von Willebrand Disease
Questions from people with VWD
The following questions were submitted by people who have been affected by VWD. Each answer has been provided by an expert in bleeding disorders.
Patients with VWD are at increased risk of bleeding under certain circumstances. With proper diagnosis and therapy, it is unlikely that you or your children will experience serious harm from VWD. Make sure to review all of your concerns with your healthcare professional.
VWD can be inherited but be clinically “silent” in a person. This makes it difficult to know whether your child is at risk for inheriting VWD. If she has bleeding symptoms, you should have her tested. If a major surgery or procedure is planned, you should make sure her healthcare professional is aware of her family history.
People with VWD can have a limited range of movement in their joints. However, it would be difficult to determine whether your VWD caused the problems in your ankles. Let your hematologist know you are planning surgery so that you can be evaluated and treated appropriately to prevent bleeding complications.
Some people with VWD make too little VWF protein, while others make a protein that doesn’t work as it should. Blood tests are used to diagnose VWD. These tests include2:
- The VWF antigen assay, which tells how much protein is circulating in your blood
- The ristocetin cofactor assay, which tells how well the VWF protein works
- The factor VIII clotting activity, which tells if your factor VIII is working properly
- The VWD factor multimers test, which shows the structure of your VWD factor, which determines the type of VWD
- The platelet function test, which measures how well your platelets are working
The hematologist may do a series of additional tests to subtype the VWD diagnosis.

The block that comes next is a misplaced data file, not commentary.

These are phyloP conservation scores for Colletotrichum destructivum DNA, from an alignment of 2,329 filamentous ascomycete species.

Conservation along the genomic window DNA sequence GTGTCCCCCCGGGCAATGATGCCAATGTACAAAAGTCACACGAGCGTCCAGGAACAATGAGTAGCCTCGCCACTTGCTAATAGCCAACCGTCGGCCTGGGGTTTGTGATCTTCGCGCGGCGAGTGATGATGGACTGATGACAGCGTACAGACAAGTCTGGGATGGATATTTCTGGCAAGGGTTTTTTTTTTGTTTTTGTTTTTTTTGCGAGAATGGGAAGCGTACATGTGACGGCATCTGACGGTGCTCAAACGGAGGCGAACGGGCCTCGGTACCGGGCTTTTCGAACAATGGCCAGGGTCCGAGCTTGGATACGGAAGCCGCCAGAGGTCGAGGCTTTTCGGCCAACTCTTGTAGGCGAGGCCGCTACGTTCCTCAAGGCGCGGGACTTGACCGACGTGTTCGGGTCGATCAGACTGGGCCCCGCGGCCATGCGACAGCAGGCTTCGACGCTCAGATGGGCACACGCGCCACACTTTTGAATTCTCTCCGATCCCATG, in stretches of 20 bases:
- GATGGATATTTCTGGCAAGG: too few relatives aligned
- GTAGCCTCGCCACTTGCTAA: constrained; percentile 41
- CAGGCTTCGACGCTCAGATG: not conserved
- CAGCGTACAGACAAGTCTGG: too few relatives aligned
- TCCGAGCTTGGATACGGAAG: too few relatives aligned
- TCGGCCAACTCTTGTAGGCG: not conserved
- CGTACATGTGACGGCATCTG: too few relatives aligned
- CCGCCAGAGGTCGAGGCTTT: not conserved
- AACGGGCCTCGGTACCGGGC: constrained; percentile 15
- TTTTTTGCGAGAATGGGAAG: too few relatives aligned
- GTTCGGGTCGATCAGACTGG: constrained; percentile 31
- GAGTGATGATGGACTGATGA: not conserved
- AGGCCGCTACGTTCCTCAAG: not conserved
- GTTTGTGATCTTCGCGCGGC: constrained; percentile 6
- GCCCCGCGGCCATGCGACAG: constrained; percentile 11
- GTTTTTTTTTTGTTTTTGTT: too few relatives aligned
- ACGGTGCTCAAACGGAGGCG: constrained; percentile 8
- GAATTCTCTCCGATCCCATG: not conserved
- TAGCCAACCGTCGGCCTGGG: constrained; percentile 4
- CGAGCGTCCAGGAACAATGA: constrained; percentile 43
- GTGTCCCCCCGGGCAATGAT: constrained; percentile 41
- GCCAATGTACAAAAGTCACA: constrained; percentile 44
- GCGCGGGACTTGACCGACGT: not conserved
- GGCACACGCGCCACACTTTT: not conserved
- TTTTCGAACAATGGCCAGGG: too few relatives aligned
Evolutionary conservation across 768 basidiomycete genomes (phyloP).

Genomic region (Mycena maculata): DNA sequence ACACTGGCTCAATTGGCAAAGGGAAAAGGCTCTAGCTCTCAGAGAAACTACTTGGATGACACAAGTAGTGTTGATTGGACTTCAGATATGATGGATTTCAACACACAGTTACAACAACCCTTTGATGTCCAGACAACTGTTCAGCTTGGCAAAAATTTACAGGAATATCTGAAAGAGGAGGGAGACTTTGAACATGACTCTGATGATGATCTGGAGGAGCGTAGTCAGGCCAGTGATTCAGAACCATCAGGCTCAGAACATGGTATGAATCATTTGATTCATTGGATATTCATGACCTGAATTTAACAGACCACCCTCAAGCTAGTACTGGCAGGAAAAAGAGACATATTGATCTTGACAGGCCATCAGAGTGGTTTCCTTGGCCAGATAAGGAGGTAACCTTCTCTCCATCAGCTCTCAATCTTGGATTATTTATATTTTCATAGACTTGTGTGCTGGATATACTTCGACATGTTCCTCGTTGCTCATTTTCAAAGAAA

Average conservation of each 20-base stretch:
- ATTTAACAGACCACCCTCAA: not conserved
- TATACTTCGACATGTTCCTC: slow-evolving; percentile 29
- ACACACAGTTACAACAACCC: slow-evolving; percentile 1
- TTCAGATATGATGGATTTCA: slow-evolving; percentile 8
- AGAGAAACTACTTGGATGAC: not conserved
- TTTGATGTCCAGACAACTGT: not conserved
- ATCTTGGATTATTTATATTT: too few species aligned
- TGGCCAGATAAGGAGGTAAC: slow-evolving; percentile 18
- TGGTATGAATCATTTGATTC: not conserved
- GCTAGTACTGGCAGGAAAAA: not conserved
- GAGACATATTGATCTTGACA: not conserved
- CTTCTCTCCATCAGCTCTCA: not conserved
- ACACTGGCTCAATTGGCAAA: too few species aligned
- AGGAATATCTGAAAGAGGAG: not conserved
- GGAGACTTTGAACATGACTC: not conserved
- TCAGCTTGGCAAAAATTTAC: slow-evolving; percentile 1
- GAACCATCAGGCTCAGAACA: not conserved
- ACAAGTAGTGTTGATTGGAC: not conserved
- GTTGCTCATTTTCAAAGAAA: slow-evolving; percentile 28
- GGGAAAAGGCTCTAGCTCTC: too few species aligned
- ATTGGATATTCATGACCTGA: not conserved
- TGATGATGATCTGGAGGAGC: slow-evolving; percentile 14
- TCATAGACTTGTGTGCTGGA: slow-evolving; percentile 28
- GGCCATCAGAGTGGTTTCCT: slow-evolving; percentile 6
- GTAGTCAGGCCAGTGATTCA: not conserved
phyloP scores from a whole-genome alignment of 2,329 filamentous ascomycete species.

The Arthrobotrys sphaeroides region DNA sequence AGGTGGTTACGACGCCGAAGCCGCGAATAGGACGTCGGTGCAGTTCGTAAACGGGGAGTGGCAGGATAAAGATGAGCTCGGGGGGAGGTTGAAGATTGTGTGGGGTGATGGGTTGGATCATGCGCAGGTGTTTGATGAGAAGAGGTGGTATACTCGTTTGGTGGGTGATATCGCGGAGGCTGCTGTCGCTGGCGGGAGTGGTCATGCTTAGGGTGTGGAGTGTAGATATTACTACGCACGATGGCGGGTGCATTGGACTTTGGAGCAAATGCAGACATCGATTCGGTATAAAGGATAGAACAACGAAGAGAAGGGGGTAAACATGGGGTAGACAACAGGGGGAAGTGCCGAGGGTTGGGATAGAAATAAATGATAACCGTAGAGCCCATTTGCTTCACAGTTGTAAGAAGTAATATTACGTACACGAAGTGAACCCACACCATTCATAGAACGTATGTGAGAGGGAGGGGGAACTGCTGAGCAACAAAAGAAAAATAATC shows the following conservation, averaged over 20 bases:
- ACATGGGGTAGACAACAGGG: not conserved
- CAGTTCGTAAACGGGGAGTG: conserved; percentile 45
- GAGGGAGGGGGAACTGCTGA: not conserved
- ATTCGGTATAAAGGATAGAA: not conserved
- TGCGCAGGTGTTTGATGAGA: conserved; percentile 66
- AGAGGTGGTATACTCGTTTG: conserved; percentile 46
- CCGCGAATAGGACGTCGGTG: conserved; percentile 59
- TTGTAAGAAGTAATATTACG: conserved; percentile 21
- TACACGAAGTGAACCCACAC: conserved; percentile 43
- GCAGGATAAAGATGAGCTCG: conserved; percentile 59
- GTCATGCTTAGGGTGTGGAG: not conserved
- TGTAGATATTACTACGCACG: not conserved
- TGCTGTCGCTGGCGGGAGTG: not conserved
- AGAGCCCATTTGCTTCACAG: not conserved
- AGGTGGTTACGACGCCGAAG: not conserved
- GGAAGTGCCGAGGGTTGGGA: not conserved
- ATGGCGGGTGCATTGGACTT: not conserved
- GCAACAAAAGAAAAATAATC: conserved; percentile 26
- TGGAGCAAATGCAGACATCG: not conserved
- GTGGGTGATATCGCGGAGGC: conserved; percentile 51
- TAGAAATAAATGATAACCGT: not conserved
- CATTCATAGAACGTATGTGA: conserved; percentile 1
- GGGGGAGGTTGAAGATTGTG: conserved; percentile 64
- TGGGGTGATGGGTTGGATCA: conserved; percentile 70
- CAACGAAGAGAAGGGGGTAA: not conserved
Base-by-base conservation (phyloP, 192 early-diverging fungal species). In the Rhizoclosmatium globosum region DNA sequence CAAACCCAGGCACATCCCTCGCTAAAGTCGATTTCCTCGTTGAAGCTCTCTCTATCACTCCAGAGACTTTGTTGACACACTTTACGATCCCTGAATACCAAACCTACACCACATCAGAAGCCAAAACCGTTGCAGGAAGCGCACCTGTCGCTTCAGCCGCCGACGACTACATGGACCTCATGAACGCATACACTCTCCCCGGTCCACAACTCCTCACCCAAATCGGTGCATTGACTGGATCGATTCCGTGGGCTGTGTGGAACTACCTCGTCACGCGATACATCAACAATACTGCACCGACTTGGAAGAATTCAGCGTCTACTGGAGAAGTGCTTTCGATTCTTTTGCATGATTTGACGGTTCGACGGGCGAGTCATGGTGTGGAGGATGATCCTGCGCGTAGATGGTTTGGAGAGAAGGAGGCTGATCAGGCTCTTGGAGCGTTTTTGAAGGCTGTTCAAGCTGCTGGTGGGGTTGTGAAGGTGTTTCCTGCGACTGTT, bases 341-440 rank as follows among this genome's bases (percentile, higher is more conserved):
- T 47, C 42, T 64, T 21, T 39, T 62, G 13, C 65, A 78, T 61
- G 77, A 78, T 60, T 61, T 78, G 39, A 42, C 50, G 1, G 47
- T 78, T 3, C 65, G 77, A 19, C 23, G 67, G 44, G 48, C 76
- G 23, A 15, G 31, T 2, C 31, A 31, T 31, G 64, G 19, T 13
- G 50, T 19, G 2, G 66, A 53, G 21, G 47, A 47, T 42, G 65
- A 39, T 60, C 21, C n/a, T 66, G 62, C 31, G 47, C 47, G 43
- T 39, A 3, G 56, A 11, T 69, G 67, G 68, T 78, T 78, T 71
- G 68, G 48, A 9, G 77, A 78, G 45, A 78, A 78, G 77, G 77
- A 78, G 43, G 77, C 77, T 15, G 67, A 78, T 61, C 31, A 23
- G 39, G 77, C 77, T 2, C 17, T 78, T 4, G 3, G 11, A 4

Vaginal bleeding with sexual intercourse is not normal, even in women with underlying bleeding disorders. Consult your physician for a full gynecologic examination.
Your surgeon and your hematologist should discuss how best to take care of you. Your hematologist will need to provide your surgeon with treatment guidelines that are designed to prevent bleeding as well as thrombosis (blood clotting).
The frequency and severity of bleeding that occurs with VWD can vary based on a person’s subtype and factor levels.
Advise his dentist of the condition and ask that he or she speak to your son’s hematologist before any procedure. The treatment regimen should then be tailored to both the procedure and your son’s particular subtype of VWD. Your hematologist and dentist should also take into account your son’s response to various forms of treatment.
There are more than 100 federally funded HTCs throughout the United States. Locate an HTC in your area
Yes, there are summer camps that allow children with bleeding disorders and their families to network and deal with special problems, such as home infusion. You can contact the National Hemophilia Foundation to find out more. These camps can be a wonderful family experience.
Precautions for this child will be determined by the severity of his or her bleeding tendency. A protocol should be established in conjunction with the child’s physician and family so the child can receive therapy rapidly after any major injury. I suggest that you meet with the child’s parents and physician.
No. You cannot give blood if you have a bleeding disorder.